Putting nursing knowledge into practice

Tamara Udodik, Bobbi Beard, Michelle Gillespie, Alice Goodwin

From left, Tamara Udodik, Bobbi Beard, Michelle Gillespie and Alice Goodwin. Udodik and Beard are nurses at The Everett Clinic, Gillespie at Valley Medical Center in Renton and Goodwin at Virginia Mason Medical Center in Seattle.

By Douglas Esser
Working nurses who handle fast-paced, intense jobs also make impressive students at the University of Washington Bothell.

“They really understand their patients and their health care needs,” said Anna Winquist, lecturer for the class Translating Scholarly Knowledge to Nursing Practice in the RN to BSN program in the School of Nursing & Health Studies.

Classroom presentationThe students, all of whom are working nurses, demonstrated their ability to assess and absorb new research when six teams presented their findings Nov. 30 to representatives of Providence Regional Medical Center Everett, their community-based learning partner.

“It has been a delight to see their passion, their energy, their focus, good research and critical thinking skills,” said Gale Springer, a mental health clinical nurse specialist who has been with Providence for 30 years.

Springer sponsored two of the student teams. The first reviewed a screening and education program for new mothers who are abusing drugs or alcohol. The second recommended steps to prevent suicides among teens after they have been treated for an initial attempt to take their lives.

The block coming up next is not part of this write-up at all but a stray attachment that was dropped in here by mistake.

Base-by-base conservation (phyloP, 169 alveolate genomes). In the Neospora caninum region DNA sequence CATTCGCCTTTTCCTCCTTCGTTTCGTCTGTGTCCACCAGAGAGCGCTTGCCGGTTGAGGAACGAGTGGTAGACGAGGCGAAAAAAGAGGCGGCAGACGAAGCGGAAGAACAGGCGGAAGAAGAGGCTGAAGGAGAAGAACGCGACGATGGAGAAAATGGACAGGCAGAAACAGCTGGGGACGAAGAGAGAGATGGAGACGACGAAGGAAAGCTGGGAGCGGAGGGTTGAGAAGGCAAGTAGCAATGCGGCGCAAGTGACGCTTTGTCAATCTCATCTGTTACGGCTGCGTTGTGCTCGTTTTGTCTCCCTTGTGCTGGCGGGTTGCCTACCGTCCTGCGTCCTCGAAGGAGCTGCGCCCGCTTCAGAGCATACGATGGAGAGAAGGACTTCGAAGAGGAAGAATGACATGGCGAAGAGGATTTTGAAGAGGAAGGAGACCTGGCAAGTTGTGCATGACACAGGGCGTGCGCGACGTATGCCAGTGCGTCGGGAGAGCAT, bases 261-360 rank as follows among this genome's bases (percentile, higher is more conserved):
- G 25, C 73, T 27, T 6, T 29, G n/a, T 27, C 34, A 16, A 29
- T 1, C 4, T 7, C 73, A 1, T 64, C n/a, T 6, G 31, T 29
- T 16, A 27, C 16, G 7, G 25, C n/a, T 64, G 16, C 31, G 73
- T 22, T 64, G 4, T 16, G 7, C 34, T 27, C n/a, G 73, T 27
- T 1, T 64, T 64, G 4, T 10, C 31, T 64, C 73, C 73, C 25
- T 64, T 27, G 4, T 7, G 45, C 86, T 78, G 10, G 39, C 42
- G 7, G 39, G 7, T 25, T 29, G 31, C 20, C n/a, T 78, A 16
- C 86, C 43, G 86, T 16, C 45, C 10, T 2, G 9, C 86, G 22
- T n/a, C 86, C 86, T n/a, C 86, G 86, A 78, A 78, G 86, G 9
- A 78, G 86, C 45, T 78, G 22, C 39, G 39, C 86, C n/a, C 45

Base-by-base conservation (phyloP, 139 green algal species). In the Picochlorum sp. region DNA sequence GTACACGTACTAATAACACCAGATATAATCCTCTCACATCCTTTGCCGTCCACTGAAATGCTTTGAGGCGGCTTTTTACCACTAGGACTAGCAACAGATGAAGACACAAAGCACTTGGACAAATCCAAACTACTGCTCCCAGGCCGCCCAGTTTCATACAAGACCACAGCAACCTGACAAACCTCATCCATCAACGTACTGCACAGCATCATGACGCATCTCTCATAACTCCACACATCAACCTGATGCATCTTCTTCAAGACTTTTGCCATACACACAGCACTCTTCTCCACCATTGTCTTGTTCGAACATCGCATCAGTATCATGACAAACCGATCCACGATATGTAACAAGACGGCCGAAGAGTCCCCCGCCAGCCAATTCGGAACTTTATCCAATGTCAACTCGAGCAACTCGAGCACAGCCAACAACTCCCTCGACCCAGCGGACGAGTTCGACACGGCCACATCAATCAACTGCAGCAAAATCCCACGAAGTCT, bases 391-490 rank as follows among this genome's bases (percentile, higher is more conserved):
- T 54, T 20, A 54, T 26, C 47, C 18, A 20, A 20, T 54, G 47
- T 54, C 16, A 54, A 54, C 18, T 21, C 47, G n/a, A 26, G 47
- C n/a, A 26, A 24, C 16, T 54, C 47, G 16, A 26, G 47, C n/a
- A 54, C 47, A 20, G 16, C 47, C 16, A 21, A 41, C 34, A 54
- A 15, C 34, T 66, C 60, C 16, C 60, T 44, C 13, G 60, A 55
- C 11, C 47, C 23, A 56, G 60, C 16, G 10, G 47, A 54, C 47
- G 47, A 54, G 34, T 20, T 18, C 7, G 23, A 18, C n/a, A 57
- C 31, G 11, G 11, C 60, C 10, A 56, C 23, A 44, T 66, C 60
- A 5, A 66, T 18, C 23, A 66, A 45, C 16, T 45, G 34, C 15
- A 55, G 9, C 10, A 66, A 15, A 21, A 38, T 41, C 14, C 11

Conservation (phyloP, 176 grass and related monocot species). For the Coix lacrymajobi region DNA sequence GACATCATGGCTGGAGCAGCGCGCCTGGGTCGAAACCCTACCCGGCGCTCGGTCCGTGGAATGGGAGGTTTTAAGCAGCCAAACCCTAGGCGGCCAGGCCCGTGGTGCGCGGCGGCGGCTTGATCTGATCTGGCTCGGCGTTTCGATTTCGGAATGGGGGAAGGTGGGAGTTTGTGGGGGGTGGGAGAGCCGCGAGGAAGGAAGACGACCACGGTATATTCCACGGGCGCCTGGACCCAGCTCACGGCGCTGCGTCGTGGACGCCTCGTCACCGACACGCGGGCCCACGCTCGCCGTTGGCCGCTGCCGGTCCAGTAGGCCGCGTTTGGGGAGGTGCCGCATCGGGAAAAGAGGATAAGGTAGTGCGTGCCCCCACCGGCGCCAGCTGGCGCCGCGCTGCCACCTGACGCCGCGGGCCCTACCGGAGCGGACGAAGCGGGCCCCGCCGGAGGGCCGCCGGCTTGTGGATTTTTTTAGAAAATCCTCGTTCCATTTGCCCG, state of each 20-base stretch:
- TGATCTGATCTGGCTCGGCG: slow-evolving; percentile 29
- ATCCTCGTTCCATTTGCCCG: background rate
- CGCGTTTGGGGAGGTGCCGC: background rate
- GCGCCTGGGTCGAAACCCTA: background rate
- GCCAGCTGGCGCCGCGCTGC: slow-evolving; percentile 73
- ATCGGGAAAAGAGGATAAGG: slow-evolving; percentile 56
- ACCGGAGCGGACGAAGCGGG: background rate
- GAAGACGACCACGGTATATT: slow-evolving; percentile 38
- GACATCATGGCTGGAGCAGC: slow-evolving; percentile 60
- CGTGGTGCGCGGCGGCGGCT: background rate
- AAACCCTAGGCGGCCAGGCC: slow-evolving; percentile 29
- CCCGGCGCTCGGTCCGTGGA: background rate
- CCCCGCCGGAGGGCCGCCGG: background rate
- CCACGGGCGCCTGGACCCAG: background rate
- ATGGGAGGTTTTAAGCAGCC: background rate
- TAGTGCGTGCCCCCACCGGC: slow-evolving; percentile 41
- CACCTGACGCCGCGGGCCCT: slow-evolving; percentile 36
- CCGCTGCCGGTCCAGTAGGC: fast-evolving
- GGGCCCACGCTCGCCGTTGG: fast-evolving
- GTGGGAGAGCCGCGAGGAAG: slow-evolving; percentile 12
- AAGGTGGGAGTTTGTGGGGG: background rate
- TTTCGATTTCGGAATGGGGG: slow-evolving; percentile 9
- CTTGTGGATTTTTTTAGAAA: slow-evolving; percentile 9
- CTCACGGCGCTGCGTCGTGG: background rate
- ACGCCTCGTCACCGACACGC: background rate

A nurse in the drug and alcohol team noted that postpartum nurses helping women recover from childbirth and learn to care for their babies usually develop a special rapport and trust with the mothers. As needed, the nurses can then talk with them about drug or alcohol abuse in a nonjudgmental way.

“It was empowering and motivating to know that we collaborated with our partner, Gale Springer, on a real-life issue that needs to be addressed in the system,” said Kathryn Newton, who volunteers in Haiti and plans to work as a midwife.

A nurse in the teen suicide team agreed that doing research that can have direct impact in the real world is especially satisfying.

“If we implement it, I think we can save a lot of lives, a lot of teenagers,” said Bobbi Beard, a triage nurse at the Everett Clinic. “I have a lot of parents calling in about teens cutting themselves or attempting suicide, so this has helped a lot.”

All the student presentations, Springer said, were outstanding. “What these nurses are actually doing is taking content and the process of reviewing the literature, and then they’re taking it out in the real-world setting,” she said. “These are best practices.”

The presentations were shared with people outside the classroom by Ana Thompson of UW Bothell Learning Technologies, using a laptop with the Zoom program.

Springer also plans to share the students' presentations with other mental health nurses at Providence — and to follow-up with nurses in the class who work at the hospital.

Gale Springer, Anna Winquist“I’m going to go after them at work and say, ‘Don’t let it stop here. Let’s take it forward and put it in practice,’” Springer said. “They’re having great ideas.“

Winquist, who once worked at the Everett hospital, connected the student teams with Springer and with other partners who could help the students explore how to put research into practice. Other projects included reducing geriatric falls by using low beds and strategies to help nurses manage “alarm fatigue” because of all the telemetry monitoring alerts. Photo: Gale Springer, left, and Anna Winquist

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